Strategic Airflows: Ventilation as a Key Defense Against Infectious Diseases
About This Session
In the third installment of our four-part CLEAN Lessons Learned series dedicated to indoor air quality (IAQ) and its impact on infectious disease transmission in the built environment, we will spotlight the critical role of ventilation in maintaining healthy indoor environments and its efficacy as a control strategy against infectious diseases.
This session, brought to you by the American Industrial Hygiene Association (AIHA) and Johnson Controls, serves as a vital bridge linking theoretical knowledge to practical application in the field of air quality and infectious disease control.
In this session, we will illuminate the pivotal role of ventilation in maintaining healthy indoor environments and discuss its effectiveness as a tool against spreading infectious diseases. By delving into the nuances of effective ventilation systems, we aim to provide a comprehensive understanding of how these systems can be used strategically in various settings to mitigate the risk of infectious disease transmission.
IBEC and the Commit 2 C.A.R.E program focus on the 4D’s to reduce the spread of airborne infectious disease. These are Distance, Density, Duration, and Dilution. Ventilation dilutes airborne contaminants, including aerosols, the particles that carry a pathogen from an infected to an uninfected person. Adjusting ventilation in our indoor spaces can reduce the long-range spread of airborne disease. This is an important control measure as we face an increasingly diverse range of respiratory infections with high transmissibility carried through the air and our air conditioning systems.
The session will feature a panel of distinguished experts from Virginia Tech University, InAIR Environmental, SafeTraces, Inc., Johnson Controls, and The American Society of Heating, Refrigerating, and Air-Conditioning Engineers (ASHRAE). These panelists bring a wealth of knowledge in air quality, bioengineering, and occupational hygiene, and their insights will be invaluable in guiding our discussions and strategies toward healthier, safer environments.
University Distinguished Professor and Charles P. Lunsford Professor of Civil and Environmental Engineering
Previous Partner at InAIR Environmental Ltd. - Retired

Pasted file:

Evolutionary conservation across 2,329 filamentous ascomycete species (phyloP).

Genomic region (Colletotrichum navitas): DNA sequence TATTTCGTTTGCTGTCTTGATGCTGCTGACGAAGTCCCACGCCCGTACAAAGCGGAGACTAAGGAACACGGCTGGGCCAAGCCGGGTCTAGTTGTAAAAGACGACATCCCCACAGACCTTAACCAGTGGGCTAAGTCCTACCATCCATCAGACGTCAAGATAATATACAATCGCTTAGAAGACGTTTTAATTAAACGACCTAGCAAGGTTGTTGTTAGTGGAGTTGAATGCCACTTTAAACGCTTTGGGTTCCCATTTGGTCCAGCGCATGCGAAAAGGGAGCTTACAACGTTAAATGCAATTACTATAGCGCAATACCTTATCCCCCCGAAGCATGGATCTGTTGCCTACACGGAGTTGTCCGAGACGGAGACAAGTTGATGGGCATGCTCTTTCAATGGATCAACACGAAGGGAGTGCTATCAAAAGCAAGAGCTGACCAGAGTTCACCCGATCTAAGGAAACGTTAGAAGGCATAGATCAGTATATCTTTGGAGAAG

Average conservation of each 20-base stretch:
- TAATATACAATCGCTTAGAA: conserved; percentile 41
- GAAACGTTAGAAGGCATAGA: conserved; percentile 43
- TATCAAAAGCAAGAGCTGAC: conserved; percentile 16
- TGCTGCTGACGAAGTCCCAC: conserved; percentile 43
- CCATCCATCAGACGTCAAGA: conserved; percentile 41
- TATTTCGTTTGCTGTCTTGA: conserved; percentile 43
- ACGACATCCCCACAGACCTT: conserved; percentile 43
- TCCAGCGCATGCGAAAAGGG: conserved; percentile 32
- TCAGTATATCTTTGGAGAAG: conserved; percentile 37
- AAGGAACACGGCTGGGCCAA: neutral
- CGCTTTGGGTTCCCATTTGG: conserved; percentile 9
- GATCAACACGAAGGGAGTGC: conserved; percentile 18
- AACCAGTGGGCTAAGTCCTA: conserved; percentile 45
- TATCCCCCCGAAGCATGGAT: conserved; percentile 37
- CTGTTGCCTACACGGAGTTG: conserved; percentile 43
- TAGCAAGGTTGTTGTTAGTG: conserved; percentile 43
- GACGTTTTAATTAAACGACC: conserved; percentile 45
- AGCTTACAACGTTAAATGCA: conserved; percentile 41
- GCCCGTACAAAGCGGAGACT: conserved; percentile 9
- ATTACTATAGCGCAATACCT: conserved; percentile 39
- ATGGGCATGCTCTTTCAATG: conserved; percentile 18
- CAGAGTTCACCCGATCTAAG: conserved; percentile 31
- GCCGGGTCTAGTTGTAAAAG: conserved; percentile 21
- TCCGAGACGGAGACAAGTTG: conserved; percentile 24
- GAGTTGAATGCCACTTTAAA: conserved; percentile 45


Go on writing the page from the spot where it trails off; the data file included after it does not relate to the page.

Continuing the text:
Managing Director/Chief Occupational Hygienist - Biosafety International
Chief Executive Officer at SafeTraces, Inc.
Director, Healthy Buildings Services and Solutions at Johnson Controls
Professor of Architectural Engineering at Penn State and chair of ASHRAE Standard 241-Control of Infectious Aerosols
Australian Discipline Leader, Mechanical Project Engineer, Associate Director at Stantec
Time to network: Join the social lounge
Enhance your event journey! Enter the event 30 minutes early or linger 30 minutes post-event in our social lounge. Connect with peers, professionals, and speakers. Engage in insightful discussions, share perspectives, and foster new relationships. Your opportunity to connect awaits.
Did you miss part one? You’ve got a second chance.
The first session of the series was titled "Indoor Air Quality as a Public Health Strategy to Reduce the Risk of Infectious Disease Transmission in the Built Environment." This event brought together representatives from well-recognized organizations such as AIHA, the American Society of Heating, Refrigerating and Air-Conditioning Engineers (ASHRAE), Johns Hopkins University, and Harvard University. The keynote speaker for this session was James Frederick, Deputy Assistant Secretary of Labor for the Occupational Safety and Health Administration (OSHA). With more than 200 registered participants, the session struck a chord within the community, making for a powerful start to the series.
The second session of the series was titled “Unraveling Infectious Disease Transmission in the Built Environment.” This event brought together representatives from well-recognized organizations such as the National Institute for Occupational Safety and Health (NIOSH), Biosafety International, the National Strategic Research Institute at the University of Nebraska (NSRI), the University of Nebraska Medical Center (UNMC), and the Bioengineering Department at McGill University. With more than 130 registered participants, the session was a powerful second installment to the series.